Facebook is the world's most successful social network — but it shows you an abject failure every time you open its app.
One month in, no one's using "Stories," the Snapchat clone that sits on top of your News Feed on the mobile app. Facebook wants this to be the place where you "show friends what you're up to," but it's amounting to bupkis, a worthless void taking up a prime slice of the internet's most important real estate.
It's possible this is by design. (Is Facebook intentionally watering down the "Stories" feature to diminish Snapchat's relevance? Perhaps!) But it's not a good look for the social network, which has struggled with its image in the past year after a series of high-profile missteps. Think of it this way: At a time when Facebook is particularly invested in making sure users want to use its app, the first thing it broadcasts when you tap in is that no one is using a marquee feature.
Stories looks like this:
If someone you know has updated theirs, their profile picture will light up, and you can tap on it to the view the precious content.
By all accounts, you won't have a lot to choose from. Facebook didn't respond to a request for usage data — obviously — but our experience suggests Stories is a wasteland. At most, I've seen two friends with live stories at once, out of a pool of 955. This is essentially what I heard from my coworkers at Mashable, and then I turned to Twitter:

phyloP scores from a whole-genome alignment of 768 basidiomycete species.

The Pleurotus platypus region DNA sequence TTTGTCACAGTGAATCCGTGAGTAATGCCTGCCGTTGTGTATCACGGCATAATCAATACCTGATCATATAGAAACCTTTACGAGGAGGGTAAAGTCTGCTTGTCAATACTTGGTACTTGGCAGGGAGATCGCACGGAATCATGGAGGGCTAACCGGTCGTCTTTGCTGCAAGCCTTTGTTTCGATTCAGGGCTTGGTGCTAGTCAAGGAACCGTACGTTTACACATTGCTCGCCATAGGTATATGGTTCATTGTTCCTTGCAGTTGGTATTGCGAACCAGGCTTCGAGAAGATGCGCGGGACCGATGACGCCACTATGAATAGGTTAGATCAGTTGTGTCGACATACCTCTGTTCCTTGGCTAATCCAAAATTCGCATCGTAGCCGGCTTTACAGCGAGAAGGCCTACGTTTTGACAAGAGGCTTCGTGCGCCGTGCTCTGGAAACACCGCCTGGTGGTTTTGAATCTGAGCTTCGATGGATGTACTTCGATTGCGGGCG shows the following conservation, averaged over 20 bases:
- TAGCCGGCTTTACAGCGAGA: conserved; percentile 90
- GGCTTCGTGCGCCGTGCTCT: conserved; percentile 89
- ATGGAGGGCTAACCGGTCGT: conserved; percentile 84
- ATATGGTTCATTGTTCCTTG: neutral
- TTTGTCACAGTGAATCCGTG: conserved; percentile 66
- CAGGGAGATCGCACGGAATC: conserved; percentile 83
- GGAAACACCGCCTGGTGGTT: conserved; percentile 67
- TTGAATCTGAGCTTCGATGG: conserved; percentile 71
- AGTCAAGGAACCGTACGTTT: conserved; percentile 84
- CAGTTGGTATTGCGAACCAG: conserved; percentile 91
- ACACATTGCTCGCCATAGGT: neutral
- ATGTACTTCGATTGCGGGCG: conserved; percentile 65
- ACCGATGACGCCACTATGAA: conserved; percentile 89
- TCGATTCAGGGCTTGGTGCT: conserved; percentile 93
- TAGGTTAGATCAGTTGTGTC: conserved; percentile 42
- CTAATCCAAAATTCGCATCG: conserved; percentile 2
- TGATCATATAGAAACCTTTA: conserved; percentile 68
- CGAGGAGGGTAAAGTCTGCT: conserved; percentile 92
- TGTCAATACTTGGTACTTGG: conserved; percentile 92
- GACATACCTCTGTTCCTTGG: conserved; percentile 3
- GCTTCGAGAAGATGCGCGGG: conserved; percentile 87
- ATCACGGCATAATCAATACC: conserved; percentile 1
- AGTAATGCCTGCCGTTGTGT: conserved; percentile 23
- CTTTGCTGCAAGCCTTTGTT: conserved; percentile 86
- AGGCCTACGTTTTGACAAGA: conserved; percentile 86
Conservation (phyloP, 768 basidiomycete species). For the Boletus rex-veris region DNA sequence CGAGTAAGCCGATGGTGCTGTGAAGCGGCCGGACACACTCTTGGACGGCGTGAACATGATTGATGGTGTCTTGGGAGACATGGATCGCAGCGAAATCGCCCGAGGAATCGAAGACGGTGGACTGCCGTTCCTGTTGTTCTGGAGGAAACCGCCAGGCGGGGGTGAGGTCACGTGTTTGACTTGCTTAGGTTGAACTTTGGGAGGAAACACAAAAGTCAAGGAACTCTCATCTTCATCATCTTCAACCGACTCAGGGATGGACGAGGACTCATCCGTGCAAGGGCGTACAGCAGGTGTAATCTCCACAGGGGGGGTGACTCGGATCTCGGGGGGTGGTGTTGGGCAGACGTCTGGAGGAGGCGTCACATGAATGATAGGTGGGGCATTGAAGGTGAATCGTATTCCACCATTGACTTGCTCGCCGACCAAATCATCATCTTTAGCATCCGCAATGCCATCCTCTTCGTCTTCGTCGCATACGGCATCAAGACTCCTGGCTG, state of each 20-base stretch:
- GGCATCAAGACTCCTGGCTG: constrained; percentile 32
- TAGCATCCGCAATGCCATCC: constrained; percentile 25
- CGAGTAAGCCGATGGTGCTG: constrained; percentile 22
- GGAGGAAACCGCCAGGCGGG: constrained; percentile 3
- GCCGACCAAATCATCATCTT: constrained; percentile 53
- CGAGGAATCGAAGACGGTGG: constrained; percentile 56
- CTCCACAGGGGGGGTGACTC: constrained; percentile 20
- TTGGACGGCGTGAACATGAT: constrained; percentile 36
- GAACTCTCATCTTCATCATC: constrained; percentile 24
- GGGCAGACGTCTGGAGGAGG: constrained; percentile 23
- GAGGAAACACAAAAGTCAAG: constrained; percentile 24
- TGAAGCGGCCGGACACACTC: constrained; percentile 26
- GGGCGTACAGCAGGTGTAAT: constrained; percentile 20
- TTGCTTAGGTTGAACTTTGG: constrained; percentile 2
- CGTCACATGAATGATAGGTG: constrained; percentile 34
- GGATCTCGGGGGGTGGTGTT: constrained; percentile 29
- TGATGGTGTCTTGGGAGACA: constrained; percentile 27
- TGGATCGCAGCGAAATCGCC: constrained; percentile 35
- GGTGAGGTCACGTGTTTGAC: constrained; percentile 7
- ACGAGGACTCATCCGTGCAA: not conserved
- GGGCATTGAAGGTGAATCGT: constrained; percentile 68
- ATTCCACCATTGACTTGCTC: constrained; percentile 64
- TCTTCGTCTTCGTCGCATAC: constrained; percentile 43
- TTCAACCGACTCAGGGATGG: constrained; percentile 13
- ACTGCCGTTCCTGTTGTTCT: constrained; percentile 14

— Matthew Hughes (@matthewhughes) May 1, 2017
I also reached out to a teenage relative:
Plus an older one—a 34-year-old—who was confused:
And my mother-in-law:
This isn't the world's most representative cross-section of people, sure, but they each have hundreds (sometimes thousands) of Facebook friends around the world — with few Stories to be found between them.
What does it mean?
Facebook's mission is to be a product that people share personal content on, but it's flailing. This is now the second major product launch in the past year or so that users are scratching their heads over — the first being Facebook Live, which the company spent millions of dollars marketing and is now best known as the thing that murderers and bullies use to document their crimes.
Live video, at least, has the benefit of being a tool rather than an app-shaping feature. If you're in a situation that demands to be streamed in real time, Facebook gives you the ability to make that happen, but live video doesn't necessarily dominate a chunk of your News Feed every time you open the app.
Stories does. It's right there at the tippity-top of your feed, signaling that Facebook can't quite figure out how to get people to share more than status updates, links, pictures, and pre-shot videos on its main platform.
In fairness, that's a lot of stuff! But it's the same stuff we've been seeing for years and years. Facebook's big, successful, and steady, but with more competition than ever for your eyeballs — even from the likes of Apple's iMessage, which feels like a robust social network of its own with iOS 10 — it needs something better than Stories if it ever wants to be exciting again.